I t is a question of fairness. At least that's how one York City firefighter sees it. Probably more than one, if you were to take a poll.
And if you did take a poll, you'd probably learn that more than a few York City firefighters are of the belief that York City Mayor Kim Bracey has gone out of her way to nurture a working relationship with the police department, while hanging the firefighters out to dry in matters of budgeting, overtime pay and work environment.
Mayor Bracey would deny that, of course.
But the bone of contention does exist.
That, however, was not the reason the York City firefighter called me on Monday. He did not complain about his fire department's relationship with the mayor or her relationship with the police department.
He did not even grumble about the mayor's negotiations with York Area United Fire and Rescue about a possible merger of fire services. If that's an issue, he didn't raise it.
His reason for calling had to do with "fairness" and nothing more. That's what he said.
He referred to the report in Monday's York Dispatch that Mayor Bracey had chosen David Michaels to replace Steve Buffington as the chief of the York City Fire Department. Buffington announced recently his intention to retire after 30 years of service to the city.
But Bracey is only naming Michaels to the post as an "acting chief."
Why? Well, Bracey pointed out that Michaels does not live in York City. That's a problem. The city's residency requirement would require Michaels to move into the city to be named permanent "chief," Bracey said.
This is not the first time Mayor Bracey has rubbed up against the confines of the city's residency rule. The firefighter on the telephone reminded me "the same exact situation" existed two years ago, when one of Bracey's first orders of business after being elected mayor was to name Wes Kahley as the "acting" police chief, to replace city police Commissioner Mark Whitman, who chose to retire.
And Kahley didn't live in the city, either. Nor did he want to move into the city.
As "acting" chief, the residency requirement didn't apply to Kahley. But a permanent "chief" would need to live in the city.
During Kahley's 90-day stint as "acting" chief of police, Mayor Bracey was busy working behind the scenes to do away with the residency rule.
A year ago, York City Council announced it would be considering the reversal of the policy that required the city's rank-and-file employees to live inside city limits. Councilwoman Renee Nelson said she'd introduce legislation that would repeal the 1994 law that mandated city government workers would keep a residence -- "the actual domicile where the employee normally eats and sleeps and maintains a normal household" -- inside York's 5.5 square miles.
The reason for the discussion, of course, was the expectation that Bracey was going to seek a residency waiver from council so Kahley could take the job of permanent police chief.
Waivers were allowed for department directors, but not rank-and-file workers.
So there, again, was the question of fairness. Then-council president Genevieve Ray pondered the legitimacy of "giving waivers to certain classes of people," but not others. "How do you justify that? Can that be justified?"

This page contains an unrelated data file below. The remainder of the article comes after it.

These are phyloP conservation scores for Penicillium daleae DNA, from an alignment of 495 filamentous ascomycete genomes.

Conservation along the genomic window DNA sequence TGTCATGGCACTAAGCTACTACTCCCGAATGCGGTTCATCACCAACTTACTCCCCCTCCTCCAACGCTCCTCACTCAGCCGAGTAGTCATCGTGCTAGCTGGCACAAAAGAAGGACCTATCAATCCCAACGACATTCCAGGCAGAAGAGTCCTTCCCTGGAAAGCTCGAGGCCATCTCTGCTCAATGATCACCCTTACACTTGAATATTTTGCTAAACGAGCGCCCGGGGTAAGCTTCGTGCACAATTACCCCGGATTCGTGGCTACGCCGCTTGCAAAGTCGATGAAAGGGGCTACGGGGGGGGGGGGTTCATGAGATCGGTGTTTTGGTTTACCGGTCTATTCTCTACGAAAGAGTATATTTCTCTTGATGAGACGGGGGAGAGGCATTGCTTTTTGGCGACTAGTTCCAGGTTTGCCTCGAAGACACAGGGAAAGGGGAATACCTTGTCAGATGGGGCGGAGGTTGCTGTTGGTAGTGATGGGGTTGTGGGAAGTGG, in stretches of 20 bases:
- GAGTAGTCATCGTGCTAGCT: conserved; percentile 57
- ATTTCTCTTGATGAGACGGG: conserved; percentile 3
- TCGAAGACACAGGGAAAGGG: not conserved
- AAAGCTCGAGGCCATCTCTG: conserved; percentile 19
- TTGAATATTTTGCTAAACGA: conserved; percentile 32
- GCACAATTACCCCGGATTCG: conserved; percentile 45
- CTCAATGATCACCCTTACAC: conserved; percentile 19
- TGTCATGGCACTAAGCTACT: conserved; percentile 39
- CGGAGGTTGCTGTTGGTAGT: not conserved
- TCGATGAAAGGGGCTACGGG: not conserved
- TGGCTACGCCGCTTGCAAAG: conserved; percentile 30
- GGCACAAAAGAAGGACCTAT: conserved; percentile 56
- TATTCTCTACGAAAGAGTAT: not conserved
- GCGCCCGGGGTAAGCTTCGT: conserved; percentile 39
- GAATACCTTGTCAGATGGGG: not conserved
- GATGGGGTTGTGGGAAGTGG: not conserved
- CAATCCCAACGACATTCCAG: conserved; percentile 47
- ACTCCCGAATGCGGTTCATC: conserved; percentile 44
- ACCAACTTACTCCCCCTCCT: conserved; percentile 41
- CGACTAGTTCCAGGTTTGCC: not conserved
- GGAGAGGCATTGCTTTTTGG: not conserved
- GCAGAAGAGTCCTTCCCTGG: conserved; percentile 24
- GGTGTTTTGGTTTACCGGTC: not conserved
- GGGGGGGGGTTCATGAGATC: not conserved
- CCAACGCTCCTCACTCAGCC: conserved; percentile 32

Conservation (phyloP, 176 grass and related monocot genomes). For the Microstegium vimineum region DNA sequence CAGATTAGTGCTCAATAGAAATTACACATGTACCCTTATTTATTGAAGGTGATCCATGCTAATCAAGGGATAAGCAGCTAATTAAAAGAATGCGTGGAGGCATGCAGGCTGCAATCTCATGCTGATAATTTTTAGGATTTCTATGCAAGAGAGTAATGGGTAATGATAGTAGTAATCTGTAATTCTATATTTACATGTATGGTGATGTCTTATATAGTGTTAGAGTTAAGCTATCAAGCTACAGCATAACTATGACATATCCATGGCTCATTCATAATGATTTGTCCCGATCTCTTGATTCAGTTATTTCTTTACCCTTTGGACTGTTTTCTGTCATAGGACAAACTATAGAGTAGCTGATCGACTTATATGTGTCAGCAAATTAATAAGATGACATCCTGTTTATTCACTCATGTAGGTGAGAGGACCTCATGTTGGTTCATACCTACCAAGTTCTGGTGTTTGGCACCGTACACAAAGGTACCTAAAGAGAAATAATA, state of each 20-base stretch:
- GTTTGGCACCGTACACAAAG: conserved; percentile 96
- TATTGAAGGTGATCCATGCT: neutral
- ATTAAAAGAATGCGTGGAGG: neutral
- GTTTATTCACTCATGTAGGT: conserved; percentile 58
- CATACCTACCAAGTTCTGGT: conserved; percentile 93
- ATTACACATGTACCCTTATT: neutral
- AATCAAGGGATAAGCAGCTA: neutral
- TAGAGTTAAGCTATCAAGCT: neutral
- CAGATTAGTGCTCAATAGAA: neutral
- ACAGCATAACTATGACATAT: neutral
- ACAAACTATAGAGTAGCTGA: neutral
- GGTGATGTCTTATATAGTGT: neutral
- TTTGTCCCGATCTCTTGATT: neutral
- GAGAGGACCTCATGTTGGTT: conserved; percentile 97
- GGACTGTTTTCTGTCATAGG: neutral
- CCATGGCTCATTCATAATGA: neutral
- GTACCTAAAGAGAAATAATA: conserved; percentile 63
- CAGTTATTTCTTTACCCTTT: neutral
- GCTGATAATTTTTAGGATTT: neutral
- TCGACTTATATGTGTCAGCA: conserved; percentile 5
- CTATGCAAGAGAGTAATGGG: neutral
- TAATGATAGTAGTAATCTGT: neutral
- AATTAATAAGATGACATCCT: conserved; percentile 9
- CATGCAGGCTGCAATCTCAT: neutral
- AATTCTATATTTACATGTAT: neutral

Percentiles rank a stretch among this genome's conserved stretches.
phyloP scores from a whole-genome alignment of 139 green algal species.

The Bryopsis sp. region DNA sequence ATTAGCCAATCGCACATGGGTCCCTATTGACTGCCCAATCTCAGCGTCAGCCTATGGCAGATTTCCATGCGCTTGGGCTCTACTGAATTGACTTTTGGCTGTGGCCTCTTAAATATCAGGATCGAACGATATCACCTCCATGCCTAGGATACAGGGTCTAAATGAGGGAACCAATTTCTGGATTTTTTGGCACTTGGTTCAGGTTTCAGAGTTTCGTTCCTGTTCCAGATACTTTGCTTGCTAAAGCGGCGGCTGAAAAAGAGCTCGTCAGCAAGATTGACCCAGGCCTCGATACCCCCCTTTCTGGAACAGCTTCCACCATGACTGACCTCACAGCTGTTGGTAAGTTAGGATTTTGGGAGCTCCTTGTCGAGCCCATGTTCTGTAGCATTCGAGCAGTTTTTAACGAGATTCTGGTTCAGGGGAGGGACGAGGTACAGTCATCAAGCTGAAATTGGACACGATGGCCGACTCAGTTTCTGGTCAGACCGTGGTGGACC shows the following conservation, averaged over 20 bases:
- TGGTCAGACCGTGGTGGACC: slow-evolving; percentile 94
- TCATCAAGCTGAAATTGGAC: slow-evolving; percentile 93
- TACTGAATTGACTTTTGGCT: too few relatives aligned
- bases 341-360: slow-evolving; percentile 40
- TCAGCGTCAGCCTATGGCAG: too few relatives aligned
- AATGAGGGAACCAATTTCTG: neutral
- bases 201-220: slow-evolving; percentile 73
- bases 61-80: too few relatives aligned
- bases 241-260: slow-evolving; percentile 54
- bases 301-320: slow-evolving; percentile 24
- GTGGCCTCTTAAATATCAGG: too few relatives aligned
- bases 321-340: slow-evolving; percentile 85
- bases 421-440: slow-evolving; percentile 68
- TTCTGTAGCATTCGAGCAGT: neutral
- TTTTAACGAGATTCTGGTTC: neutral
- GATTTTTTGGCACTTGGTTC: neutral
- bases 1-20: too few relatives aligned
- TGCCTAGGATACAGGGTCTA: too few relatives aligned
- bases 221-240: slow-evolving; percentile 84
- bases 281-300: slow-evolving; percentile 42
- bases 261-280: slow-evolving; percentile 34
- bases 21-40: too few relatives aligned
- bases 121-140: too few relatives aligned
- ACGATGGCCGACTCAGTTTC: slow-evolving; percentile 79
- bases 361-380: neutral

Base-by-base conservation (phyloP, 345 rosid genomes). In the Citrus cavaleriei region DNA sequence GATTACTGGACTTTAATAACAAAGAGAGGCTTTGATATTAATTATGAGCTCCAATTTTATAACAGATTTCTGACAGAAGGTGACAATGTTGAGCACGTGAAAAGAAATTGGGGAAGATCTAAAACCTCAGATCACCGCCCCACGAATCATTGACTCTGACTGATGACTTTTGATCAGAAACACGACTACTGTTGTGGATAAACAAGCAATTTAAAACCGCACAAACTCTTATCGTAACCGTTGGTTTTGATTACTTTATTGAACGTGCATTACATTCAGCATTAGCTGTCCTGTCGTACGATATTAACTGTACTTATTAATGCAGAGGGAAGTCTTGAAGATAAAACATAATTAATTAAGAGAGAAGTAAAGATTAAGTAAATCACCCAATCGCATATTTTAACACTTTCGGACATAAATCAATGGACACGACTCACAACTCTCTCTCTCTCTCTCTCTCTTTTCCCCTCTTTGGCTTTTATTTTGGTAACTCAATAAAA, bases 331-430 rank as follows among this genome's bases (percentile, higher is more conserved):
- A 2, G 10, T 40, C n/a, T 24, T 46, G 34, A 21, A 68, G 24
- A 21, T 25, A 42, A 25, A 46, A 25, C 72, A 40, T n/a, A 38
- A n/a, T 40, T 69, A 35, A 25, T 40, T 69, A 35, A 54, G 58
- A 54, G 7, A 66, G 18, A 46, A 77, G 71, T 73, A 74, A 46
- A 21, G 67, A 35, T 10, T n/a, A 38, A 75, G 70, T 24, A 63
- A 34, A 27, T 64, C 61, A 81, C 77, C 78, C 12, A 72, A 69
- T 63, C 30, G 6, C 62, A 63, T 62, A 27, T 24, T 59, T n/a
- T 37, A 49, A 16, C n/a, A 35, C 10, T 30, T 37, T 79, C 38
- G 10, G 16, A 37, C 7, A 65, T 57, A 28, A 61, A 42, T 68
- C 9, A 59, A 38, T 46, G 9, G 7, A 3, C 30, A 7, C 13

Apparently it could, because Bracey named Kahley the police chief. A few weeks later, his selection was approved by city council, which also gave the necessary residency waiver.
"The mayor, elected officials and appointed officials need to be city residents," Bracey said. But there are "common-sense" exceptions, she added.
And Kahley was one.
It hasn't been all that long ago -- 1996 to be exact -- that the city's chief of police, Russell Clanagan, was fired by then-Mayor Charlie Robertson because he wouldn't live in the city.
So it's gone both ways.
City workers clearly opposed the residency ordinance last year. City taxpayers, however, seemed to want it, saying it wasn't too much to expect for city workers to live and pay taxes where they work.
A little more than a year ago, York City Council voted to repeal the residency requirement for rank-and-file employees. What was good for the goose was also good for the gander, it suggested by its vote.
Mayor Bracey vetoed that decision.
But now it's raised its ugly head again -- David Michaels, the "acting" fire chief, who lives outside the city.
So if Bracey really wants Michaels to be the permanent chief, she'll have to seek another waiver from city council.
Meanwhile, she'll negotiate a merger of the fire department with York Area United Fire and Rescue, a regional fire service that already includes Springettsbury and Spring Garden fire departments and several volunteer services. Manchester Township is considering a merger with York Area United, as well.
So why not York City?
Maybe Mayor Bracey is just keeping her options open during the negotiations with York Area United, since it already has a fire chief in place. She might not want to muddy the waters with a dispute over competing fire chiefs.
I can understand that.
Still, the calling firefighter said, city firefighters believe it could take months, maybe years, to agree on a merger of fire services. It might never happen. The mayor pushed for permanent status for Chief of Police Kahley from the day she took office in 2010, and firefighters expect the same for their own chief.
It's a question of fairness, he said.
Nothing more. Nothing less.
Columns by Larry A. Hicks, Dispatch columnist, run Mondays, Wednesdays and Fridays. E-mail: email@example.com.